The Wal-Mart Way Of Handling Big Healthcare
Re-Thinking HR: What Every CIO Needs to Know About Tomorrow's Workforce
The giant retailer began offering access to electronic health records to employees in the fall of 2008. The partnership with Dossia "helps Wal-mart provide our associates with the tools they need to become more engaged in their own health," says a spokesman for the company. "We know that if we give our associates the information and the tools to manage that information, they'll make better, more informed decisions about their health care."
Through Dossia and Wal-mart's health IT initiatives, "we believe that many of the current system's inefficiencies can be reduced, if not eliminated," the spokesman says. "For example, tests or x-rays don't need to be repeated because the original results haven't been lost or misplaced."
More than 50,000 Wal-Mart employees have enrolled in personal health record (PHR) accounts through its partnership with Dossia and WebMD. "We've only offered PHRs for six months, so we're pleased at the response from our associates and we expect enrollment to continue to rise in the months ahead," the spokesman says.
Wal-Mart IT performed a "complete security review" of the
Dossia system. But other than certifying that an individual is eligible for a PHR account, Wal-Mart holds no other functional role in the process. While Wal-Mart has no access to individual health data, the company is able to view reports on aggregate data from WebMD, which enables Wal-mart to better target employees' health needs.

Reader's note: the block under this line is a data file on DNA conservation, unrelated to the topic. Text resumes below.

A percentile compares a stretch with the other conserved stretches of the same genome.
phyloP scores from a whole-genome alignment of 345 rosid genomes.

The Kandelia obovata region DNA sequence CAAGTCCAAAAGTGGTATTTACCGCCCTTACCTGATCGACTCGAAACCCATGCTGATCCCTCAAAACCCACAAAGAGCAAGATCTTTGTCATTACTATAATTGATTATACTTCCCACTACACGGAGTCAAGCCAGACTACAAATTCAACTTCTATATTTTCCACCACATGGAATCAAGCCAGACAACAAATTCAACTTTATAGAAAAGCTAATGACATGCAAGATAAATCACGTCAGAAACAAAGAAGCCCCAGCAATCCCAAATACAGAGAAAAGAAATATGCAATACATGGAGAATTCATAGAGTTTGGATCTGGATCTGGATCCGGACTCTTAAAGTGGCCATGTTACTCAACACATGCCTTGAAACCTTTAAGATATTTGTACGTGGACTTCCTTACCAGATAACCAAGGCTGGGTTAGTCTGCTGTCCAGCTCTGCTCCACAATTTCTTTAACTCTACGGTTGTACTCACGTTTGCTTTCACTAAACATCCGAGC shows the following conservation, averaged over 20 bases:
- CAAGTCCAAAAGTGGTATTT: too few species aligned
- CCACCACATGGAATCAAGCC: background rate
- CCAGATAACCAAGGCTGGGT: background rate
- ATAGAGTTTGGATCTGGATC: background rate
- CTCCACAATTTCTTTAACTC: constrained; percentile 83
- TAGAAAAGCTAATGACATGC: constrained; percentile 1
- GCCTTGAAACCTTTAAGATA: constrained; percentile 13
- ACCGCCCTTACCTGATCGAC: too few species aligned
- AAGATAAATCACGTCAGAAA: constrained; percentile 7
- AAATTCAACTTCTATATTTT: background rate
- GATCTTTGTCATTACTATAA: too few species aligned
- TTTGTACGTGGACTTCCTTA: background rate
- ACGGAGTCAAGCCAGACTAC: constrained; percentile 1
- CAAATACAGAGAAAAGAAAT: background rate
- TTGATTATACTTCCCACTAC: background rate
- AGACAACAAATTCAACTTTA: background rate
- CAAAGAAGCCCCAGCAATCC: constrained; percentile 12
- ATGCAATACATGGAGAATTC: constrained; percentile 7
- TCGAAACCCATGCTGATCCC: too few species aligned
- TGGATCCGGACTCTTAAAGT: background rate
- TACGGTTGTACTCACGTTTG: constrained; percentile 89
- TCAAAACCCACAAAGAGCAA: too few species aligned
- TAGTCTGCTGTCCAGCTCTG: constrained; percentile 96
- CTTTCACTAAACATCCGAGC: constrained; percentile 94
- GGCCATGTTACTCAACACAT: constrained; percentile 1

Another company, mailstream technology and services provider Pitney Bowes Inc., is in the planning stages of a Dossia deployment. "We see this as a continuation of our investment in the health of our employees, filling a gap and helping to drive the transformation of healthcare delivery as it's done today," says Andy Gold, executive director, global benefits planning, at the company.
Gold says he expects that employees using Dossia will have more complete information to share with their healthcare providers. "The information is in one place so a physician will be able to get up to speed relatively quickly by [accessing] that information," he says. "This will have huge value to our employees."
While the Dossia service is currently available only to individuals based in the U.S., Munini expects there will be worldwide access in the future. "We will follow the desires of our founding organizations and other customers," he says. "The goal is to really help drive down costs over time by giving people the tools they need to manage their own health information."
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